There’s something so wonderful about discovering things about yourself, having realisations and seeing tangible results from doing self-development or spiritual work. In fact, it feels so good, that frequently we can become rather smitten with the whole thing, and with good intentions want to share it with others.
The intention to share is a very human thing and comes from our tribal eras where sharing was the only way to survive. However, ‘sharing’ can also becoming ‘pushing’, pushing our ideals, our practices, and our experiences onto others. The intention can also quickly go from wanting to help, to wanting to fix. It’s something I see in Workshop environments a lot. Someone will adopt a new technique or tool and love it so much, that before the Workshop is even complete, they are asking, ‘how can I make my wife/husband do this’.
This enthusiasm is so wonderful please don’t get me wrong. And there’s a really good chance that person will go home and be openly received. There’s also a much higher chance it will take that person eyes off their own path. Fixing someone else is a big distraction and takes us from our own work of sorting our own crap out first.
So, in order to gain some clarity on whether we are sharing or pushing, or sometimes even shoving, some things to ask…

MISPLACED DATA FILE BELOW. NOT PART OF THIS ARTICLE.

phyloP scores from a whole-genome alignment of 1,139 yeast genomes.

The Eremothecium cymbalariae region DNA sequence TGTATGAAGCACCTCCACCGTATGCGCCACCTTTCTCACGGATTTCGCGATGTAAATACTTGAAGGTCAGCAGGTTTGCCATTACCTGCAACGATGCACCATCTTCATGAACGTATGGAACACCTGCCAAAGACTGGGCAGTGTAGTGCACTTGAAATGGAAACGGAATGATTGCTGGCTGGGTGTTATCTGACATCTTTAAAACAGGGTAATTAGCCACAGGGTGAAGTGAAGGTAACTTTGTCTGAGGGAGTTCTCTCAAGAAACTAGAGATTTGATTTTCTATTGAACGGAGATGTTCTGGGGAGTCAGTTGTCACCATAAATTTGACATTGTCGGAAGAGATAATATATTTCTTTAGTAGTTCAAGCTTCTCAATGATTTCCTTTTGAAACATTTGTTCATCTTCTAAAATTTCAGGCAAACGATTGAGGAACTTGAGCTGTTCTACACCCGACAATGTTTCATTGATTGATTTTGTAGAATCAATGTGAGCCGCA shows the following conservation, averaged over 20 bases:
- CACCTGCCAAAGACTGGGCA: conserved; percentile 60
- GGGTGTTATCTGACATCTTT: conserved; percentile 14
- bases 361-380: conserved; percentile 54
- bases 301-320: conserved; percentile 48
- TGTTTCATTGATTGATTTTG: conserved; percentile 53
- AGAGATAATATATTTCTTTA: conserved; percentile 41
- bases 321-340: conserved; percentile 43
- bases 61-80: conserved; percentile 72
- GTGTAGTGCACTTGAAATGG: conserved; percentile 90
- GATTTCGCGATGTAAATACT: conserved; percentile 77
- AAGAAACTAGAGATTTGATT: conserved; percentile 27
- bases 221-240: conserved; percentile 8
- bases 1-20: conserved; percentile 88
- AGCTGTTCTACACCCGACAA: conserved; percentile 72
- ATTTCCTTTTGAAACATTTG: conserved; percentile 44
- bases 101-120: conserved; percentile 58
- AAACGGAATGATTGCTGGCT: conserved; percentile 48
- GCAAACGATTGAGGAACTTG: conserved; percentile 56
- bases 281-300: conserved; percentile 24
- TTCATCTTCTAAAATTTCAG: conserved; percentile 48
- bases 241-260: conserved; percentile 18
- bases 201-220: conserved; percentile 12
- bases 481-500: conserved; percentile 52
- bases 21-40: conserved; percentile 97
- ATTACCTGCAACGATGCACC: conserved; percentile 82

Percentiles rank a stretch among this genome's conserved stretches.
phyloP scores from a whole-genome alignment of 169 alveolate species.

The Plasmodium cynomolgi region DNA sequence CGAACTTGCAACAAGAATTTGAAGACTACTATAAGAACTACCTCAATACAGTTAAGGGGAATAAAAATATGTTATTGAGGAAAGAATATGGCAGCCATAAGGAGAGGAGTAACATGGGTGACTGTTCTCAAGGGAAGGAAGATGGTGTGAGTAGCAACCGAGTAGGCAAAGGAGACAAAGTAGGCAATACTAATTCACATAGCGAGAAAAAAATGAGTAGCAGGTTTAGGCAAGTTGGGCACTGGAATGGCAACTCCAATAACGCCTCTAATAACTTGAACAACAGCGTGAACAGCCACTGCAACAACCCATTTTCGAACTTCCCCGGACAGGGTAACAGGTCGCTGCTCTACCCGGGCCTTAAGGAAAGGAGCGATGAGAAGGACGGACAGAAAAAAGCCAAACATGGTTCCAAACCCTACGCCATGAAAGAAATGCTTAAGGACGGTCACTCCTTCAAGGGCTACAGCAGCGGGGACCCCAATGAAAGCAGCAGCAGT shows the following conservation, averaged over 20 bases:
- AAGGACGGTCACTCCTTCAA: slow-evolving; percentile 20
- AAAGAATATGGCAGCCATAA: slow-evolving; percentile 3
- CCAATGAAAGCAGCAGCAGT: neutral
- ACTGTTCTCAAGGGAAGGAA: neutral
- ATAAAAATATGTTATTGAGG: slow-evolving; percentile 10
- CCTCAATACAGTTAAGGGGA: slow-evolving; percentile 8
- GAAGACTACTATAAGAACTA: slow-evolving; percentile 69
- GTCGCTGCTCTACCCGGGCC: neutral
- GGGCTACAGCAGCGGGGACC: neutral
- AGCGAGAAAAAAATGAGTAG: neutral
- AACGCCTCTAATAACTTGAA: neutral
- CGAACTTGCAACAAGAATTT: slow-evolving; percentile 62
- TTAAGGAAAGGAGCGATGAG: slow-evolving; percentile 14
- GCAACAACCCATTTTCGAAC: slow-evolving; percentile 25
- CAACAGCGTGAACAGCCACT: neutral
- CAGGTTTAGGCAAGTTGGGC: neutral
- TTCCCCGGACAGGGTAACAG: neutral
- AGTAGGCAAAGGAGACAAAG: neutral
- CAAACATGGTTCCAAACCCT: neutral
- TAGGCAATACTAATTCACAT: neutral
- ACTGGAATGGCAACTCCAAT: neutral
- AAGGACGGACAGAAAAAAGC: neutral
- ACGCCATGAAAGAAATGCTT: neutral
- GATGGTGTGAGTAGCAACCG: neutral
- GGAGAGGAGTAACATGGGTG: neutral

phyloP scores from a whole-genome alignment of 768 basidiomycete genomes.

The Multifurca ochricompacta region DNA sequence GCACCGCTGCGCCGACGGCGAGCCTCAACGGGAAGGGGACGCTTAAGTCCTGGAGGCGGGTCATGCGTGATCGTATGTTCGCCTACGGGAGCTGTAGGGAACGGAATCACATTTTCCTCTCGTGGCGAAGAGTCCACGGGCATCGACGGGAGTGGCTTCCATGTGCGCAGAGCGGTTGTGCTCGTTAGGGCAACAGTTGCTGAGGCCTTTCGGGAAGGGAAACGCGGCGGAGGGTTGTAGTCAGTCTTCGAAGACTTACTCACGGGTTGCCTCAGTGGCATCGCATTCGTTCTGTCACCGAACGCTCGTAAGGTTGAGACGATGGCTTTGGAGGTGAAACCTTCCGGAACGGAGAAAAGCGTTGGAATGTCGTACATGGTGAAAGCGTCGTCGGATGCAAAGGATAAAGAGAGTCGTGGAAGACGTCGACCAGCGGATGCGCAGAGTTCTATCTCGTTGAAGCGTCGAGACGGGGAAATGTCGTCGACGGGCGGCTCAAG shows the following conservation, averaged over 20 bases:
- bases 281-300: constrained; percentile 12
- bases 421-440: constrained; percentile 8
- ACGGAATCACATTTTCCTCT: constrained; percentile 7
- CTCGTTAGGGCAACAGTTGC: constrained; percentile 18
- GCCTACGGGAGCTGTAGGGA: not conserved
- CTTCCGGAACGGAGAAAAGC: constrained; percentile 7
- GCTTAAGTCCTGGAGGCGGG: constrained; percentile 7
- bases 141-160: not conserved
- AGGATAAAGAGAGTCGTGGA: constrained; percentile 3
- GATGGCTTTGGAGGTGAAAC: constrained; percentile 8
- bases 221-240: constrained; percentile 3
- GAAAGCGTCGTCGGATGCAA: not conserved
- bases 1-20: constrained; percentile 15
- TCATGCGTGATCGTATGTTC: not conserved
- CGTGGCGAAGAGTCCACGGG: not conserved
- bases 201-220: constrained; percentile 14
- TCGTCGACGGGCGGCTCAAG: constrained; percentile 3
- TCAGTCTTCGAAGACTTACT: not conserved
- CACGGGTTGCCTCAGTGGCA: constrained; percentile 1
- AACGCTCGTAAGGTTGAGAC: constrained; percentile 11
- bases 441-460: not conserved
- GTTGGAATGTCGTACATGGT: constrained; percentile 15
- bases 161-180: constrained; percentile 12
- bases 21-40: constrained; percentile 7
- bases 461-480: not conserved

– what is my true and honest intention in sharing this?
– am I attached to any particular outcome and if so what is it?
– can I keep my equilibrium whether my suggestion is shrugged off or will I be upset?
If our answers are along the lines of, ‘this has transformed my life and I would love them to experience it if they want to, and I will ask once, and see what they say with absolutely no preconceived ideas about them taking this up, and I feel grounded and calm whilst approaching this’ then by all means plunge in.
If our answers look like ‘they REALLY need this right now’ or ‘I’m sharing it as they are a mess’ or ‘they must listen to me on this one’ or ‘I will be so pissed if they shut this down’ then we have our answer that perhaps this is a distraction from our own work.
Sent with love,